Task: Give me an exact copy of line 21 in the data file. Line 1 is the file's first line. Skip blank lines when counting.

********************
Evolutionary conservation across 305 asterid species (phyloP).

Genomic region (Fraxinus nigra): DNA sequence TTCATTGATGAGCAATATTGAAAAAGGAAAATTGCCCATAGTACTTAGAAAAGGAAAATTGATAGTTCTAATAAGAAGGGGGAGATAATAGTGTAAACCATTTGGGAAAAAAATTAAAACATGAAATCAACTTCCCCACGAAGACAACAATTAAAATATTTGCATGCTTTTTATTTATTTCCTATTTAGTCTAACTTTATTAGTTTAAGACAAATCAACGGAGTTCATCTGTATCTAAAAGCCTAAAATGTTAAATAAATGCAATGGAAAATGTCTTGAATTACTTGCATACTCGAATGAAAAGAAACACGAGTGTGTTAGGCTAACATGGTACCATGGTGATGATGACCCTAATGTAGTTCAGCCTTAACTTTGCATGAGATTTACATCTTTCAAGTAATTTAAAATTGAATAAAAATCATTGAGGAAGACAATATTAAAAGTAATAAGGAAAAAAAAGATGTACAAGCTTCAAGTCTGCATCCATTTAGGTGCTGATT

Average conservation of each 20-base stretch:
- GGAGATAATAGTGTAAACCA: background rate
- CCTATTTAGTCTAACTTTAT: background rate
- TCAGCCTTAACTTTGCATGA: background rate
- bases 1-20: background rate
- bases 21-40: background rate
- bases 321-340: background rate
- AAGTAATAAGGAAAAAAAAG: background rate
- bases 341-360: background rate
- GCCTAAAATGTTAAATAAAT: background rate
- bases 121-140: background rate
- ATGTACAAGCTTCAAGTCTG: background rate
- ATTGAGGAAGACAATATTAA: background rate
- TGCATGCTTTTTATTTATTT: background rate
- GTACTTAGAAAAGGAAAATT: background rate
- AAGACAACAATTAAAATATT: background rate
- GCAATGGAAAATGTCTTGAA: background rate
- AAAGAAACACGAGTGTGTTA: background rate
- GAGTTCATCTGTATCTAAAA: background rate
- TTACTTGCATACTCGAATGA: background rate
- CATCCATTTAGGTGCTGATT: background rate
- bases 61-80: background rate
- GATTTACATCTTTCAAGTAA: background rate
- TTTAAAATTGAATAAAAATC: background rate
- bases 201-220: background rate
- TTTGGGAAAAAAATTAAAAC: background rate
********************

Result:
- GAGTTCATCTGTATCTAAAA: background rate